Its applicability is the same as that of the absolute size.
1.1.3 Their applicability as indices of stability
Defining the ‘volume’ of n-dimensional figures belongs to another branch of mathematics and therefore it is not my task to define ‘volume’. These indices can be applied for those figures in the case of which the ‘volume’ can be defined.
2 Reserve stability vector
The methods used to examine stability do not say anything about whether
– it is easy or difficult, and to what extent, to dislocate a point from within the stable range;
– to what extent it is difficult to take a point from the non-stable range into the stable range.
All this however would be highly important information.
Let us take a simple example:
Figure 6 shows a pit, at the bottom of which is the examined point.
– In Figure 6a, the rim of the pit is near,
– in Figure 6b, it is far.
In Figure 6a, the way to the rim of the pit is longer than in Figure 6b.
Also important is the proportion of this distance to the distance between the rim and the deepest point, which is the singular point. It is this that shows which fraction of this side of the pit the point is in.
Figure 7 shows the rim of the pit.
In Figure 7a, the rim rises above the bottom only slightly, while in Figure 7b it rises above the bottom markedly.
In the case of Figure 7a, it is much easier to get from the pit onto the rim than in that of Figure 7b.
Here it is also important to know which fraction of the difference in level between the very bottom and the rim of the pit the point is in. It is this that shows what proportion of the ‘potential energy’ is still required to get onto the rim. (Inverted commas are used here because although in the present example potential energy is indeed involved, generally speaking it is the dependent variable of the n-dimensional phase space that is involved.)
However, each piece of information is important.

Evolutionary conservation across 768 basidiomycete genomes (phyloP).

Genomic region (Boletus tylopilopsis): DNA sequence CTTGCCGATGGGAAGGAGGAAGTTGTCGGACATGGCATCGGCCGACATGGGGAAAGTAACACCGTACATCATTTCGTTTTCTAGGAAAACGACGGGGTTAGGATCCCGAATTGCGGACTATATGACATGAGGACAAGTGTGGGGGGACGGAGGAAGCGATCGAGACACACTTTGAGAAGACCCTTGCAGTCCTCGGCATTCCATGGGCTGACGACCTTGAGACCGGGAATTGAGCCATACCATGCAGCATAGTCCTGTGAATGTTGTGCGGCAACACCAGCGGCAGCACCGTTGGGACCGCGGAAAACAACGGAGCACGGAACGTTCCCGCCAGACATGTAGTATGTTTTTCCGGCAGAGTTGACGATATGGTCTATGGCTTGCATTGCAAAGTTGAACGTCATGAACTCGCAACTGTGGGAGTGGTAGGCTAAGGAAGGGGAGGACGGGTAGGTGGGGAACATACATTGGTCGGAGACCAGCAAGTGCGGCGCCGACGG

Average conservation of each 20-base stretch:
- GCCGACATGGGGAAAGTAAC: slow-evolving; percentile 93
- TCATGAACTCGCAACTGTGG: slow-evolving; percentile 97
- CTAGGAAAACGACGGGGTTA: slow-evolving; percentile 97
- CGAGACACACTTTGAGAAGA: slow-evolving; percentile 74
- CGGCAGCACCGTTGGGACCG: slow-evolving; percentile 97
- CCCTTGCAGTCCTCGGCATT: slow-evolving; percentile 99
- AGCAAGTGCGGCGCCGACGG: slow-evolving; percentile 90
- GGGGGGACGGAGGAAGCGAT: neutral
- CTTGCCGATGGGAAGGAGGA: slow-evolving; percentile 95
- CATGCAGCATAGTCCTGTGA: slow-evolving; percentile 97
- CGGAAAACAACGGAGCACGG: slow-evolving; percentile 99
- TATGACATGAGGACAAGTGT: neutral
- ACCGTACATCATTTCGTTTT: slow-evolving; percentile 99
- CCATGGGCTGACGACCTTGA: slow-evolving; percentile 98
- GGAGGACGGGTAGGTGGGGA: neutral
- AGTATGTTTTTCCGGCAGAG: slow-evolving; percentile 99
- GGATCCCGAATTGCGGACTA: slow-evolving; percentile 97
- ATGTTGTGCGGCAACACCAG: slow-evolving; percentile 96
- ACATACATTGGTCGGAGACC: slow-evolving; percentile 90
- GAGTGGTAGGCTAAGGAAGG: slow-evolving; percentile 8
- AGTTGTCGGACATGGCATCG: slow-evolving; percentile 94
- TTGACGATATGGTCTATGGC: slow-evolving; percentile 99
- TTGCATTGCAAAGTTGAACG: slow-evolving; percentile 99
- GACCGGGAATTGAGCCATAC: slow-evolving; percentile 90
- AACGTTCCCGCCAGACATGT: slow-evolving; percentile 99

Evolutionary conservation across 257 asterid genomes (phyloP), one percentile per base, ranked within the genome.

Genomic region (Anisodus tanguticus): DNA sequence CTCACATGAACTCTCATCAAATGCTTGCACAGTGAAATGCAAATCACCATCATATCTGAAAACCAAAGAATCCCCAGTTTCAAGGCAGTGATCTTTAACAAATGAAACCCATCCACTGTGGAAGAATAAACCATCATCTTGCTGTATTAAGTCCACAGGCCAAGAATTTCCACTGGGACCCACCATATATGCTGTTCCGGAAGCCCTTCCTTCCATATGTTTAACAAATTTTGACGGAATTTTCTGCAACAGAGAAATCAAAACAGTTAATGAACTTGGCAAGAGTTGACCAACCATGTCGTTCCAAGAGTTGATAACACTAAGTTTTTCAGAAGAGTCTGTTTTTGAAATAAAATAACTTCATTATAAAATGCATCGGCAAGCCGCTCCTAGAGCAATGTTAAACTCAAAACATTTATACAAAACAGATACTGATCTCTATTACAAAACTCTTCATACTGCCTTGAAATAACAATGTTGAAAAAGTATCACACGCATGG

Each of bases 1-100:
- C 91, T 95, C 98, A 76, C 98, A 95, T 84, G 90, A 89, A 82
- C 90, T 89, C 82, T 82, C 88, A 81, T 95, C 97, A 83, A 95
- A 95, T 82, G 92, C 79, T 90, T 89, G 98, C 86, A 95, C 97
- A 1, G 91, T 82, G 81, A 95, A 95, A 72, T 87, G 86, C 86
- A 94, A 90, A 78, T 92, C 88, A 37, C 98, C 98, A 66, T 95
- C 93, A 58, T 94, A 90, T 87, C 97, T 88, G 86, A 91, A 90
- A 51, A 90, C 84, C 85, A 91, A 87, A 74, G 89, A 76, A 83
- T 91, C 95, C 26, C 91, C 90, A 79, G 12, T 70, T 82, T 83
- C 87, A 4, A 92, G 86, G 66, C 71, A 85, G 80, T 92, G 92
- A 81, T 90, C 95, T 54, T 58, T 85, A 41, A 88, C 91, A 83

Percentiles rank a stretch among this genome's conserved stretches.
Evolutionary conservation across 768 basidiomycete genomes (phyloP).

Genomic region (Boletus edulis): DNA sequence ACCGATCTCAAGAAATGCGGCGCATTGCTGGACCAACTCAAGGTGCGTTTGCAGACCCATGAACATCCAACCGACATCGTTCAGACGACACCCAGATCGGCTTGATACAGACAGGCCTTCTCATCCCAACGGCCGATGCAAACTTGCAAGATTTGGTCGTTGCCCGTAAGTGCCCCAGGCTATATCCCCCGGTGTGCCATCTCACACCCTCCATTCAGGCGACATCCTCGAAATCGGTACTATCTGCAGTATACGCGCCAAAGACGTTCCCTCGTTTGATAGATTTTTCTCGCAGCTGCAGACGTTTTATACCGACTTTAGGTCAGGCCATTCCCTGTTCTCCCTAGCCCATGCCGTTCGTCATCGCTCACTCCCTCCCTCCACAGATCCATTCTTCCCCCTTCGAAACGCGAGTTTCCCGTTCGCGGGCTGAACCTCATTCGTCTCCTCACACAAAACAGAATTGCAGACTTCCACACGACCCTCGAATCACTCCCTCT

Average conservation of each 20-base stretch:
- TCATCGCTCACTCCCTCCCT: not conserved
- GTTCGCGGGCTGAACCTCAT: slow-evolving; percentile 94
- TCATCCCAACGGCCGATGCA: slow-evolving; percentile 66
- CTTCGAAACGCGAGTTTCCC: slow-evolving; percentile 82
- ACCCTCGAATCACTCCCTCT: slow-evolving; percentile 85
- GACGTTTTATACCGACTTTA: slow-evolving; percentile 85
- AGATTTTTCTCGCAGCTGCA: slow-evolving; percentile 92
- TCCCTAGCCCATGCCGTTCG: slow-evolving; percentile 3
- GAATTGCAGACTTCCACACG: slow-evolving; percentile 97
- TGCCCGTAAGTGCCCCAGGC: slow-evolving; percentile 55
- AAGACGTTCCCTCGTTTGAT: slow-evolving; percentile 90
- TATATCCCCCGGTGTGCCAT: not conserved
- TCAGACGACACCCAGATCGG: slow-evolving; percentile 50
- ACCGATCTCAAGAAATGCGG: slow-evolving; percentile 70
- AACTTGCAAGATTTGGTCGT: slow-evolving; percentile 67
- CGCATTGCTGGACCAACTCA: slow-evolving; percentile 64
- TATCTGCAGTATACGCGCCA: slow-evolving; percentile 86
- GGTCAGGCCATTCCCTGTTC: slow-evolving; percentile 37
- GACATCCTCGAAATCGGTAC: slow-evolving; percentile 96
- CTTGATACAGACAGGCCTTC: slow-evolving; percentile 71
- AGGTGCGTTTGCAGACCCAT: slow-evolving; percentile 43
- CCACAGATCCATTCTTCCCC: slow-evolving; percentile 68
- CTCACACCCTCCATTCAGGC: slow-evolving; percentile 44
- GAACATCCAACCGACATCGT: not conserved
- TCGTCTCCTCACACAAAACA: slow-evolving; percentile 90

2.2 Reserve stability vector
Definition: A reserve absolute-stability vector (S) is a vector which points from the examined point towards that point of the boundary of the stability range which the examination concerns, and the absolute value of which is the index of the distance.
Experiment: No experiment has been conducted. Getting the signed distance between the point from which the ball would roll off and the point from which it would roll from the rim to this point would serve as an experiment.
Relative stability reserve (rs) is the quotient of the absolute value of the reserve stability vector and the absolute value of the radius vector belonging to that point of the stability range which the examination concerns, and which point was referred to above, in connection with the reserve stability vector.
Experiment: No experiment has been conducted here either. The only difference from the above is that the distance calculated there has to be divided by the distance between the bottom of the pit and the point of the rim mentioned there.
S = rps – rp
rs = ABS(S)/ABS(rps)
where rps is the radius vector of the point from which it gets from the boundary of stability to the examined point, rp is the radius vector of the examined point.
2.3 Stability function vector
2.3.1 Definition: Absolute-stability function vector (Sr): The component of the absolute-stability reserve vector located in the direction of dependent variable in the n-dimensional phase space.
The formula is the following: Sn = Sy
Experiment: No experiment has been conducted here either. It differs from what is written in connection with the absolute-stability vector that instead of distances, heights measured from a given point are involved here.
Relative-stability function (rsn): The absolute value of the component of the relative-stability reserve located in the direction of the dependent variable.
The formula is the following: rsn = rsy
Experiment: The difference between this and the previous one is the same as in the case of the relative-stability reserve.